I headed up the Lovell Canyon Trail, then took a left and continued to ascend the Griffith Shadow Loop. I kept to the left, passing the intersection for the Handy Peak Loop. I continued up to the high point of the Griffith Shadow Loop trail…about 7,000ft, just before it circled to the right and began to descend toward Lovell Canyon. The big question: Continue up the ridge beyond the high point or descend the trail in hopes of connecting with a further ridge system? As there was a lot of brush to navigate had I continued up the ridge I descended the trail toward a further ridge that looked more barren. I was also concerned that the upper ridge might not continue unbroken by a canyon.
1,000ft Descent to Catch an Adjoining Ridge to the Upper Southern Griffith Peak Ridge
Mistake! I ended up descending nearly 1,000ft before being able to ascend the ridge that looked more brush free! And the descent and reascent eventually landed me on some rather steep avalanche slopes. You’ll see in the video on this page. On the positive side, I’m even more of an avalanche slope expert than before…and I had a lot of avalanche slope experience! Curiously, there are natural…animal-made trails on the avalanche slopes. The big horn sheep navigate those slopes to feed on the brush, and their trails make navigation a bit easier. Still, it’s pretty rough going!
View from 8,000ft on the Upper Southern Griffith Peak Ridge
Once at the 8,000ft high point the view was incredible. I could see across the Wilson Ridge over to the tip of La Madre Mountain, and the tips of Bridge Mountain, North Peak and Mt. Wilson on the border of Red Rock Park. Then down the entire length of Lovell Canyon to Potosi Mountain. Up Lovell Canyon I could see Griffith Peak, Harris Mountain and the saddle between. In addition, I could see other potential approaches from Lovell Canyon to the upper Southern Griffith Peak ridge system.
Descent Down 2 Canyon Washes Toward the Base of Lovell Canyon
So, now another choice for the return trip: Head up to the upper ridge and then take that ridge back to the upper Griffith Shadow Loop Trail and then down retrace my earlier route back down to the Lovell Canyon Trailhead, or head down an avalanche slope and canyon to the base of Lovell Canyon. I selected the second choice. Not sure it was the easiest, but definitely interesting.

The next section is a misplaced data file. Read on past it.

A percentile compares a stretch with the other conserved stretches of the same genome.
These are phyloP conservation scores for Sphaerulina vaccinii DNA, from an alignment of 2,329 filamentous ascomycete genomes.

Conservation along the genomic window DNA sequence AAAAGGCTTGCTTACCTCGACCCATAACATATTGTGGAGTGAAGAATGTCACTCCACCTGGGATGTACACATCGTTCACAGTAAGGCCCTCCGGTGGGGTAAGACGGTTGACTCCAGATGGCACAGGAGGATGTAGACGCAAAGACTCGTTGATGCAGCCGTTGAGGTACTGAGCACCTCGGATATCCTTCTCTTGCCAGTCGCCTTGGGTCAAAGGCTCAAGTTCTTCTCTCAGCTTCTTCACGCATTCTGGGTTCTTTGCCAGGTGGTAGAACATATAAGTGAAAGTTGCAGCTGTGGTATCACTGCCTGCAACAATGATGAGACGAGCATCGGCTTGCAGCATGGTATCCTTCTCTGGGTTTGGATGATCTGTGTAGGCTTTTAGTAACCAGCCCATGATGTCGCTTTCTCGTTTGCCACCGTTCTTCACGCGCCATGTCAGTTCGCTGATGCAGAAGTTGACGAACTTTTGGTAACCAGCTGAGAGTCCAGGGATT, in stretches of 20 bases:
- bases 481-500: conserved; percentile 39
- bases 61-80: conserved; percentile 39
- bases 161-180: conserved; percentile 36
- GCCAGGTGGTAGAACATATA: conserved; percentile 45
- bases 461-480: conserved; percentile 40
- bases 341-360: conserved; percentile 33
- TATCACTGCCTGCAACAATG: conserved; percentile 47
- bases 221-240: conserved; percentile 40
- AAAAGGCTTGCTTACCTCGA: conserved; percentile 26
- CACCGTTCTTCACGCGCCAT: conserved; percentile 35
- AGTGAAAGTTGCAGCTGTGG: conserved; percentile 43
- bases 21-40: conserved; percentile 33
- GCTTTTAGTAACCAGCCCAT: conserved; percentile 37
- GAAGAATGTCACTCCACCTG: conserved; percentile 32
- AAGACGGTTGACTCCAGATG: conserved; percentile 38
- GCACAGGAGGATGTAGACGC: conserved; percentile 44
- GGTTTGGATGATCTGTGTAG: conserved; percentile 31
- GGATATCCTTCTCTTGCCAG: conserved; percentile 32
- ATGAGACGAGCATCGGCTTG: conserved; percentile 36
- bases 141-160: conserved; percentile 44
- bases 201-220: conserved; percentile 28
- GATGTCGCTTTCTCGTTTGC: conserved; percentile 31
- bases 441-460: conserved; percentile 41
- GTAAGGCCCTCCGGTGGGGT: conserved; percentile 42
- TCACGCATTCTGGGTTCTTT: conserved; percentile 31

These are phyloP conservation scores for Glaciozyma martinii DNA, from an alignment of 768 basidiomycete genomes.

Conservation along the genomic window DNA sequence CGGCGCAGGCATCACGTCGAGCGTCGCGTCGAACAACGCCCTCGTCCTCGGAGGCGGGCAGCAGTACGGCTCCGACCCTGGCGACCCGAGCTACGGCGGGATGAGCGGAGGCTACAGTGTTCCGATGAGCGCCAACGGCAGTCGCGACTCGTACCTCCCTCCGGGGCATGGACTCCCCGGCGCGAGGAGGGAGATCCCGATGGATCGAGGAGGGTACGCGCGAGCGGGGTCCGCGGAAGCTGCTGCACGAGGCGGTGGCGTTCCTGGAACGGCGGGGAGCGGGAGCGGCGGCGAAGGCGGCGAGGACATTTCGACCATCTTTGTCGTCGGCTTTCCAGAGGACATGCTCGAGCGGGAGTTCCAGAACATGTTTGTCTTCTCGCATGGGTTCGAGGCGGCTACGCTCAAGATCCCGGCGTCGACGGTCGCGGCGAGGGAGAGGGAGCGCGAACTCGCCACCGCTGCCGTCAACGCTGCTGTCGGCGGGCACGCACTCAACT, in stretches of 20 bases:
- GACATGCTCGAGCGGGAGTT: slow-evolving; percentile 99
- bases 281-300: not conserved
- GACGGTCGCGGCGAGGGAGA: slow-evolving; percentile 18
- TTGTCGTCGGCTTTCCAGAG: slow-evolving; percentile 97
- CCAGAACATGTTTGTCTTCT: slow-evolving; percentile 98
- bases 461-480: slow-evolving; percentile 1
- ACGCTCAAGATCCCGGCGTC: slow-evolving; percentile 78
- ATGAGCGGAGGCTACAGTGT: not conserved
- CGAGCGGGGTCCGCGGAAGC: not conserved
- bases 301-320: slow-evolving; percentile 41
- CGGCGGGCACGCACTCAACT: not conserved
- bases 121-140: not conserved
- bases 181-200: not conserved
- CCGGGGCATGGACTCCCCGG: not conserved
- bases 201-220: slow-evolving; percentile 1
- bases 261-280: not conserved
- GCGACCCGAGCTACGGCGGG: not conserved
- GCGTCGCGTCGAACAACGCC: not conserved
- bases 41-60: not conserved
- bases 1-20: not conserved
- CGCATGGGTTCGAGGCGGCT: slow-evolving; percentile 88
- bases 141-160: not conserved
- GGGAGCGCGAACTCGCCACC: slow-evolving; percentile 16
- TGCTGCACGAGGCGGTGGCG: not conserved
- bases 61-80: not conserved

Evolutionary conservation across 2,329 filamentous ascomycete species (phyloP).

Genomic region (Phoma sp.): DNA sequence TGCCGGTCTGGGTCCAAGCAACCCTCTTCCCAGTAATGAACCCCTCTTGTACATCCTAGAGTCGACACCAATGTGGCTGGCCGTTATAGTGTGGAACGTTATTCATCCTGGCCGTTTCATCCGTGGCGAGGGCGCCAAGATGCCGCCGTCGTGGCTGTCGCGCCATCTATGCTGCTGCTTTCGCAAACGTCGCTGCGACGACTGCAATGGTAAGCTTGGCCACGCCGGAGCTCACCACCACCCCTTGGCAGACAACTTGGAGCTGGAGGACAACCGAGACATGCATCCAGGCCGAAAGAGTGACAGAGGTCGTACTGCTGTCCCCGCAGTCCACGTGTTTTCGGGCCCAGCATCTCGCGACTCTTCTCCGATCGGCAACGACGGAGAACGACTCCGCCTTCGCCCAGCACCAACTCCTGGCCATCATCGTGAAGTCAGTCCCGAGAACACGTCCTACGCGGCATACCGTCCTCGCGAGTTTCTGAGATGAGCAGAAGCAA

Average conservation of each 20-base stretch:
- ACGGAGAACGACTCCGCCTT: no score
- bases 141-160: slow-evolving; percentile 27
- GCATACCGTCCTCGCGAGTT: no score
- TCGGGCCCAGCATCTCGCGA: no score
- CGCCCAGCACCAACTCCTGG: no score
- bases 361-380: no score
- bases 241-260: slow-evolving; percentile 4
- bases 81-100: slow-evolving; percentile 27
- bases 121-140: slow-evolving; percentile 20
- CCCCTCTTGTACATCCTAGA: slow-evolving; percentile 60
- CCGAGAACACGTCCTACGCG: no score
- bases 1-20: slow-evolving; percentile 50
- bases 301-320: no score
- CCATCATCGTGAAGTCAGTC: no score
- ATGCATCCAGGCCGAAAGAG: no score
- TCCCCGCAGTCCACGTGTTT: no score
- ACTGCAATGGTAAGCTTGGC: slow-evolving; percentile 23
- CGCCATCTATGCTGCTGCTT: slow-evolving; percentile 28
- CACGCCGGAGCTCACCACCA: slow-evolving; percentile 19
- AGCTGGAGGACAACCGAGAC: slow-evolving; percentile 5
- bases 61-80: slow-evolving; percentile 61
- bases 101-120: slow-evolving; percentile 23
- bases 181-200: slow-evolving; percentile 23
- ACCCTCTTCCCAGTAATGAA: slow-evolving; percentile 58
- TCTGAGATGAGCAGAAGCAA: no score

I headed down a narrow canyon. Not too difficult navigating this first canyon. Lots of beautiful polished rock. It adjoined another canyon heading toward the base of Lovell Canyon. Easier going at first. I had to bypass one dry 15-20ft waterfall. Not too hard. Then I hit a double waterfall: Two 10ft falls. They almost looked possible, but it also looked possible to get down the first 10 feet and be stopped by the second 10ft plunge…and not be able to reascend the first 10 foot plunge…trapped between! And an injury out there in the middle of nowhere could be really bad news.
Reascent Up a 200ft Steep Grassy Slope to Griffith Shadow Loop Trail, Then Descent to Lovell Canyon Wash and Back to Lovell Canyon Trailhead
So, I took a hard right up a very steep and grassy 200ft avalanche slope. Not as dangerous as falling off one of those 10ft dry falls, but definitely a lot longer. At the top of the avalanche slope I knew I’d be able to reconnect with the Griffith Shadow Loop trail and take it down to the wash at the base of Lovell Canyon. It all worked out that way. But all the while that high ridge back at the 8,000ft point was looking more and more like the better, faster, easier choice. Oh well, this was a discovery day. I now know a number of potential approaches up Lovell Canyon to Griffith Peak!